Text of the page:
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Celebrating CASA this Womens History Month

By March 29, 2023July 23rd, 2023No Comments

This month we want to highlight the women owned and women led companies that are changing our community for good. CASA is a beautiful example of an organization redirecting the lives of those in need. CASA is Pinellas County’s official domestic violence service provider and one of the largest shelters in the state with 133 beds. Programs and services include prevention education, emergency hotline, housing support, crisis counseling, legal aid, safety planning, law enforcement, justice advocacy, mental health support, case management, and so much more.
We spoke with Amber Valente, Marketing & Communications Coordinator for CASA to learn more.

MK: When was CASA founded and why?

AV: CASA was founded by Sr. Margaret Freeman in 1977 as the “Free Clinic Spouse Abuse Shelter,” a service of the St. Petersburg Free Clinic providing emergency housing for up to 8 domestic violence survivors at a time. It soon became an independent 501c3 nonprofit organization, able to expand its services with financial support from a network of caring community organizations and members.CASA’s main goal is to create a #ViolenceFreePinellas

What is the main goal of CASA?

CASA’s main goal is to create a #ViolenceFreePinellas by challenging the societal acceptance of all forms of domestic violence through advocacy, prevention, intervention, and support services.

MK: Tell us about the new FJC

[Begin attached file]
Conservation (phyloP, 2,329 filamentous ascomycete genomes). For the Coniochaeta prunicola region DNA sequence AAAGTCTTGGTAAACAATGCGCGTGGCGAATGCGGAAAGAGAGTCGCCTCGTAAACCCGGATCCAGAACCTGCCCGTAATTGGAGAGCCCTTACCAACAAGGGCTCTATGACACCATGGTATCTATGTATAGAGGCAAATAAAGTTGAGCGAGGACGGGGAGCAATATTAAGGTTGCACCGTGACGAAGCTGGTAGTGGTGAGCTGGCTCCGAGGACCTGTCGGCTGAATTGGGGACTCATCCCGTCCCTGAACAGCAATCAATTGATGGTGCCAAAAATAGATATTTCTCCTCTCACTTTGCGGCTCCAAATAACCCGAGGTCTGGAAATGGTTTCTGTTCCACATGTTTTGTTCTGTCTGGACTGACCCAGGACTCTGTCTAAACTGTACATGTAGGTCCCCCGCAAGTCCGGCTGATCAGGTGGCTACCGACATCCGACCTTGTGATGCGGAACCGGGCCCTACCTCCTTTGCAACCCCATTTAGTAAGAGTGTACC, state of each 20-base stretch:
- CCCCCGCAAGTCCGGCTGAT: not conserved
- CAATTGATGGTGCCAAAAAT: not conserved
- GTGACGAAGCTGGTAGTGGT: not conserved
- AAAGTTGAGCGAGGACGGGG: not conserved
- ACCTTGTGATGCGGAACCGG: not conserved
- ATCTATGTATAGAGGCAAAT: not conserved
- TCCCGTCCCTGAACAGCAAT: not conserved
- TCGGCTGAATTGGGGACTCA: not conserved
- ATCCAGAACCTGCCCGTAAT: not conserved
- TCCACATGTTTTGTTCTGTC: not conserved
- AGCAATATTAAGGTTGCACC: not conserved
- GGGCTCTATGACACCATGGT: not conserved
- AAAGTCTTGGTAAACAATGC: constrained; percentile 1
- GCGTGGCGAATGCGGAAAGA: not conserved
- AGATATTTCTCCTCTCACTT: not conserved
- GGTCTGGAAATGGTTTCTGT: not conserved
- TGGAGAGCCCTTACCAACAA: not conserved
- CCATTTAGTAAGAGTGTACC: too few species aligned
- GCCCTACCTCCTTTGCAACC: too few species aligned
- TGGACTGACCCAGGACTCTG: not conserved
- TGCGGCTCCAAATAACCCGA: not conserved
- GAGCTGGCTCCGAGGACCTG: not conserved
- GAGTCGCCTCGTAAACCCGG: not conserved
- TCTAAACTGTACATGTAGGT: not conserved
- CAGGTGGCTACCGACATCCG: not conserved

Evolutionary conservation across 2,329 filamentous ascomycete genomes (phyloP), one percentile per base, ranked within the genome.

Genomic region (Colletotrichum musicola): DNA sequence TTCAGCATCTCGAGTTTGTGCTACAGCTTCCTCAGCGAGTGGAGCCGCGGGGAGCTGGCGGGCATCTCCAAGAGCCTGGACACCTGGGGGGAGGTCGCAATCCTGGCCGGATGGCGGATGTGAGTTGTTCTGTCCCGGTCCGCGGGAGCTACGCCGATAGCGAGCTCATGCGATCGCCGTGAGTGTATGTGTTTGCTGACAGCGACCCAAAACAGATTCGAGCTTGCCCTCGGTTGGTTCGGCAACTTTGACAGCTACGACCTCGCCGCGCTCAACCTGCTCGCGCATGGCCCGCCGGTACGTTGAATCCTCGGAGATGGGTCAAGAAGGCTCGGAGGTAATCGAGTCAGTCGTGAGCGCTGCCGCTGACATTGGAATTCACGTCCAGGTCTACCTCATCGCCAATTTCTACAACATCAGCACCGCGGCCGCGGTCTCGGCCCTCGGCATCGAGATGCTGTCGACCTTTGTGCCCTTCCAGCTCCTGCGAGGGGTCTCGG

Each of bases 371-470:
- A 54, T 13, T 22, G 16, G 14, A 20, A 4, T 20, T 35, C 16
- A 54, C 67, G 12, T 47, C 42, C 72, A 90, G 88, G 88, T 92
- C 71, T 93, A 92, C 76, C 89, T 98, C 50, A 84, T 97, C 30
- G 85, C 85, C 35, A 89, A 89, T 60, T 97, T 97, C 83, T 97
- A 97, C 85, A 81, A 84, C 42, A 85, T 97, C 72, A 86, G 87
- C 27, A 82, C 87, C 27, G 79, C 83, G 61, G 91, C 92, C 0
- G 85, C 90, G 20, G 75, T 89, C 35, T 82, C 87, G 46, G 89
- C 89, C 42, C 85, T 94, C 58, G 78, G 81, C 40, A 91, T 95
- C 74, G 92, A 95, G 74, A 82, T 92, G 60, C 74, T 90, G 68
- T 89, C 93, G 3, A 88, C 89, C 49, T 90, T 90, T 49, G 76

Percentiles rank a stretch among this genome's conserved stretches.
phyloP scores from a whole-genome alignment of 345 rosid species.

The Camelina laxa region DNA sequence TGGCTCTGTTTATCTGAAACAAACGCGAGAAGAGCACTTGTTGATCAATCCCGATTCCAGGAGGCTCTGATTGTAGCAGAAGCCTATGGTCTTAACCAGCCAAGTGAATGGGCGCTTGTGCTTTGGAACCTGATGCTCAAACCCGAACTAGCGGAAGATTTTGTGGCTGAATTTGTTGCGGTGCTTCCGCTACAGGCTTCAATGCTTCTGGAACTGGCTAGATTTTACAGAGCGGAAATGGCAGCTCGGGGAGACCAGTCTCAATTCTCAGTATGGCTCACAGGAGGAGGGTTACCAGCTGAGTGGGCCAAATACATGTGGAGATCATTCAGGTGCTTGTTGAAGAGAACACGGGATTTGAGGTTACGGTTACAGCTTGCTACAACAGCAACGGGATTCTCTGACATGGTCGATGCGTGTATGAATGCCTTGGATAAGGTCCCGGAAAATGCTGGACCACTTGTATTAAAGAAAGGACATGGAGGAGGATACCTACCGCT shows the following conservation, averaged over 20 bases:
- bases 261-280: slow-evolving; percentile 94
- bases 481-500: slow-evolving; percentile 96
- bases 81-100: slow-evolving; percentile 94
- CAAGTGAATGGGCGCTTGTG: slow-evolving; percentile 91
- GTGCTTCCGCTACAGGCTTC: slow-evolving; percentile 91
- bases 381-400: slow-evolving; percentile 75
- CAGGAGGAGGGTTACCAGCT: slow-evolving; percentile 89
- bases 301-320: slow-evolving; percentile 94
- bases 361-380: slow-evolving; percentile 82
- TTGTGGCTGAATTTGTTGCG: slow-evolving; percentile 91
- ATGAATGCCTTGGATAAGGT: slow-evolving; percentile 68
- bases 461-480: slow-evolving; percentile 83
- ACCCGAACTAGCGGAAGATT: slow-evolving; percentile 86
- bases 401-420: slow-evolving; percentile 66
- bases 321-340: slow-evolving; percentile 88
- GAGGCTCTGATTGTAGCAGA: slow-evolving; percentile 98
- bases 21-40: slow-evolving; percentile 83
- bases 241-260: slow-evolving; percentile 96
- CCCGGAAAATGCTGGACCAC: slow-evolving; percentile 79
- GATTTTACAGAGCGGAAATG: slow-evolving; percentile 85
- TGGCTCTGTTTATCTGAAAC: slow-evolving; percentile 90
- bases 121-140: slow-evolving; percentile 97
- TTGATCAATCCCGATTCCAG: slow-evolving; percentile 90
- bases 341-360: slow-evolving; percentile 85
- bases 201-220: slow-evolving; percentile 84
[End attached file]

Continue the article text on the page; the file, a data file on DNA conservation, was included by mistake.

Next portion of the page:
AV: CASA’s Family Justice Center had its grand opening in October 2022. The Family Justice Center is a nationwide best-practice model for public health and safety endorsed by the U.S. Department of Justice, and CASA’s FJC is the only one in the entire state of Florida.

The Family Justice Center brings comprehensive, collaborative, trauma-informed, free services together in one place. Before the Family Justice Center, a survivor would need to visit multiple organizations and locations across the county to seek services, which could involve telling their story multiple times, missing work, and seeking childcare. Now, a survivor tells a CASA advocate their story only one time and can be connected to whatever resources they may need, like law enforcement, medical treatment, criminal and civil legal services, childcare, mental health counseling, and so much more. Partners from various community organizations have offices onsite and can support survivors efficiently and effectively all in one location.

Since the grand opening in October, CASA services have increased 65%. We’re seeing about 55 walk-ins each week, really illustrating the need for something like this in our community.

MK: What is your favorite part of your involvement with CASA?

AV: Breaking the stigma that surrounds domestic violence. Often times, people think of domestic violence as something that could never affect them, but the truth of the matter is 1 in 3 women and 1 in 5 men will experience abuse in their lifetime. It isn’t always what we see in the media, and it isn’t always physical. It can be emotional, financial, psychological, sexual, or verbal.

Domestic violence is a community crisis that doesn’t discriminate based on gender, sexual orientation, age, ethnicity, ability, or socioeconomic status, and neither does CASA. We are proud to serve all members of our community and #StandUpToSilence against domestic violence.

MK: What is a woman owned business you think is making an important impact in the community?

AV: Of course Mother Kombucha always comes to mind! But we also love Sans Market, a fabulous woman-owned business and just so happens to be the Family Justice Center’s neighbor in the Edge district. Sans Market is a zero-waste lifestyle store that not only sells eco-friendly alternatives to replace single-use plastics but also educates the community on how to live greener.